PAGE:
Yes. As a company, Fir Tree Partners is committed to environmentally responsible design that conserves energy and reduces the impact on our natural resources. This project was designed to exceed the LEED Silver standard in terms of sustainably sourced materials and MEP systems and controls. Further, in order to support a healthy and productive workplace, many concepts of The WELL Building Standard were incorporated including improved air quality, drinking water and nourishment, access to natural lighting and lighting control, acoustical and thermal comfort, and ergonomic seating and work-stations. ADA compliant lactation room with sink, fridge, relaxing lighting and décor, and occupancy door lock. This space also serves as a wellness room for daily prayers, meditation, and private phone calls.

Were there any special or unusual construction materials or techniques employed in the project?
Used exterior gypsum cladding in the main lobby with inserted linear wall planters to create a living wall.

For specific examples, please describe the product, how it was used, and if it solved any specific problem.
The offset metal framing for the gypsum lobby wall provided a finish that worked with the uneven core elevator walls to hide the wall planter connections.

What products or service solutions are making the biggest impact in your space?
The work furniture: Herman Miller Canvas desk surrounds with Humanscale Float tables.
The acoustical suspended panels over the open work desks: Armstrong Soundscape.

What kind of branding elements were incorporated into the design?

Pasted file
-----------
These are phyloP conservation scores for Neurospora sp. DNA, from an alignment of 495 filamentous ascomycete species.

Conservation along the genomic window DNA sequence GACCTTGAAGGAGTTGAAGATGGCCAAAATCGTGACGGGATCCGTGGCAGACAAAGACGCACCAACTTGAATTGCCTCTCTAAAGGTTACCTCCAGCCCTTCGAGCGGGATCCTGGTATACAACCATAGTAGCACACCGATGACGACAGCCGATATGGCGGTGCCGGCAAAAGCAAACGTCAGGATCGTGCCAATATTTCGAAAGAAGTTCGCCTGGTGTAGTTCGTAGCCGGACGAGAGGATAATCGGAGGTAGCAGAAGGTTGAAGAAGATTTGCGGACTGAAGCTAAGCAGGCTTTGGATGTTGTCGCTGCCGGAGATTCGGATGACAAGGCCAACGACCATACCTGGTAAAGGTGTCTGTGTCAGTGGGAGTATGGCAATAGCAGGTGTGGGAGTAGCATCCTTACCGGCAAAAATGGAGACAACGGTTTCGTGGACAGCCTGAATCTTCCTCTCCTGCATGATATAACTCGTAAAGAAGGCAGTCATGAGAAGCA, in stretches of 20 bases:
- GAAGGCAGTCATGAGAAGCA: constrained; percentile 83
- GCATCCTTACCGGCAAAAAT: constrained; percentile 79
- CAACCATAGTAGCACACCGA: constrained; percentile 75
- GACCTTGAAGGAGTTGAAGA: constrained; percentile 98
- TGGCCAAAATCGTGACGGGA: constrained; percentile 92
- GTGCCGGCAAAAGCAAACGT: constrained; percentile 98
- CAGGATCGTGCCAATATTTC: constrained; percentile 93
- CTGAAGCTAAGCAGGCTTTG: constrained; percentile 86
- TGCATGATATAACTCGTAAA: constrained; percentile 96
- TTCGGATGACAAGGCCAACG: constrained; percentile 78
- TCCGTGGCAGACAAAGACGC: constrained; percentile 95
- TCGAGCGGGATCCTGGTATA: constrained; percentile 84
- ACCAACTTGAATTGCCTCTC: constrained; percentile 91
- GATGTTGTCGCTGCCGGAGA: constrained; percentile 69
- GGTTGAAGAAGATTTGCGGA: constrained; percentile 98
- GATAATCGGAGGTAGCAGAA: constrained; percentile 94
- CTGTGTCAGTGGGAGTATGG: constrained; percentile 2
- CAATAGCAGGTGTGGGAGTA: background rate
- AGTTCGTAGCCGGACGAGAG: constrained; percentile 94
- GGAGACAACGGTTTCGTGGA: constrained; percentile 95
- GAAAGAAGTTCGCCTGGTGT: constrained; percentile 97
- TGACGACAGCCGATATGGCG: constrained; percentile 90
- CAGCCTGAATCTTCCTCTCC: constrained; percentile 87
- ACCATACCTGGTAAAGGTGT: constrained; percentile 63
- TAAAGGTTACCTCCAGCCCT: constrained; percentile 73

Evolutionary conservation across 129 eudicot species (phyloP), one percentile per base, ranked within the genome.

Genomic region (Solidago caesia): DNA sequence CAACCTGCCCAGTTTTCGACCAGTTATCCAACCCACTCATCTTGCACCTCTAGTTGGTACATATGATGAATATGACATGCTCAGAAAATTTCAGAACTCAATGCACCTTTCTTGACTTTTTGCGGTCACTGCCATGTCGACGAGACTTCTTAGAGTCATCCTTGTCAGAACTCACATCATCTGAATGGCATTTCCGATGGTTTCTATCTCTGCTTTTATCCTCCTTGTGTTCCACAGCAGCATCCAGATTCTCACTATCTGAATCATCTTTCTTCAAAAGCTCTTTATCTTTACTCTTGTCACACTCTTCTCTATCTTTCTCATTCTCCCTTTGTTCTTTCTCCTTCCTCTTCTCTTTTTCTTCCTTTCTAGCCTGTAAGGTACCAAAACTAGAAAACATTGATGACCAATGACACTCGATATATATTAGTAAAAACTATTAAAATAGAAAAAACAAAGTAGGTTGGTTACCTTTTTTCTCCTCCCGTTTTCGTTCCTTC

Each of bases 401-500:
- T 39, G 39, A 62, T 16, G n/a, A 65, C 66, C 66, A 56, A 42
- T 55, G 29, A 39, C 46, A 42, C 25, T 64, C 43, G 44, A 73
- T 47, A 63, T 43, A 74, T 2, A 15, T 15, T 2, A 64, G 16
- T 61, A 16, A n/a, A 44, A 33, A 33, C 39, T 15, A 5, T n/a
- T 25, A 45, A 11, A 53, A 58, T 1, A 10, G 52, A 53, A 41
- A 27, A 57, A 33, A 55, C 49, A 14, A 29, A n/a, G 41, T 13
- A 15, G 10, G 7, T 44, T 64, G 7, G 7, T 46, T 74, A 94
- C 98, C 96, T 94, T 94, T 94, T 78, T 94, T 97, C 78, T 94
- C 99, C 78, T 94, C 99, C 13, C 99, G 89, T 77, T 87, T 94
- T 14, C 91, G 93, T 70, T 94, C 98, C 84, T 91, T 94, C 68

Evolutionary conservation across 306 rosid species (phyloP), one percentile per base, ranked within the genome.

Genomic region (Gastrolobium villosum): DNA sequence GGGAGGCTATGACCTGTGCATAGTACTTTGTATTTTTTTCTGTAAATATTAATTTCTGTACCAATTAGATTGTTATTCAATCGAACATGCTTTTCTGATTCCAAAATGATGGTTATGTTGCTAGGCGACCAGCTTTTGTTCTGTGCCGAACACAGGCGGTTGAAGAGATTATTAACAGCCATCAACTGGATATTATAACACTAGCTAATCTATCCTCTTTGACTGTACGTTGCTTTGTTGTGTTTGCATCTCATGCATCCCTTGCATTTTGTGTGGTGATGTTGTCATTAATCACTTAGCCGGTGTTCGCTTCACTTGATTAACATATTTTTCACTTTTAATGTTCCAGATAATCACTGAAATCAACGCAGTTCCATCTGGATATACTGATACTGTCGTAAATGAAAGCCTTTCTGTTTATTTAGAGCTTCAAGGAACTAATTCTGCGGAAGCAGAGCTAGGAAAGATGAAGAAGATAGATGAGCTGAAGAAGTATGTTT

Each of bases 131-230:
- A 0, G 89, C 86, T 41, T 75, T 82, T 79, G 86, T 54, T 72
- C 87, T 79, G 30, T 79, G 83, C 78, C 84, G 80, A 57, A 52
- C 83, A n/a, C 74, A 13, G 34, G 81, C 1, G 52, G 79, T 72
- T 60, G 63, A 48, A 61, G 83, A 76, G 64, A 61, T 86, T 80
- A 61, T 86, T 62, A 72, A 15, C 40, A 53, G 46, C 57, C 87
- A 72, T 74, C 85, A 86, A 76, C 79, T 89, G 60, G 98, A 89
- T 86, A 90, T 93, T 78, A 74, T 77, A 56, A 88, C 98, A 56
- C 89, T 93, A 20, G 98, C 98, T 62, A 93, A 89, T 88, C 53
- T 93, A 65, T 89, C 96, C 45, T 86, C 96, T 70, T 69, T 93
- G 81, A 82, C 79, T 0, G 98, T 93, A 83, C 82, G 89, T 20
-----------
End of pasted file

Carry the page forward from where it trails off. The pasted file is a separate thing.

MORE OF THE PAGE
Signature floor to ceiling forest image wallcovering. This is the main image on the client’s company webpage and was used in their previous office main entrance. In the new space, the image draws the visitor’s attention from the elevator lobby towards the main corridor space and into the café.

What is the most unique feature of the new space?
The elevator lobby and café wood slated ceiling. The wood veneers come from reclaimed water towers and hide the HVAC ducts, wiring, and provide a ceiling plane change from the exposed ceilings in the main workspace without dropping a solid ceiling. The wood veneers also provide a visual indicator of the location for the entry and exit along the main corridor.

What kinds of technology products were used?
AV: Crestron conference room schedulers, Crestron AV/Camera Scene Conference Room touch panels, separate easy to use conference lighting controls

Collaboration: Phone booths/Work rooms have a desk and pc that employees can log-in as if they were at their own desk

Wayfinding: metal blade signs

Space utilization: Café can be a large meeting space and open break-out areas designed to be converted into additional workstations

If the company relocated to a new space, what was the most difficult aspect of the change for the employees?
• Employees going from traditional cubicles to open benching seating.
• Actively trying to reduce filing and paper usage to promote digital storage.
• Employees changing their daily habits and promoting time away from their desks such as utilizing the café to eat and utilizing open break-out areas facilitating socializing with peers.

How did the company communicate about the changes and moves?
Department heads got to provide input on their office vs workstation counts and conference size requirements. Leadership circulated design plans prior to move-in to show the employees the new amenities.

Tell us more!
Design Team

Project Team

Photography credit to Adrian Wilson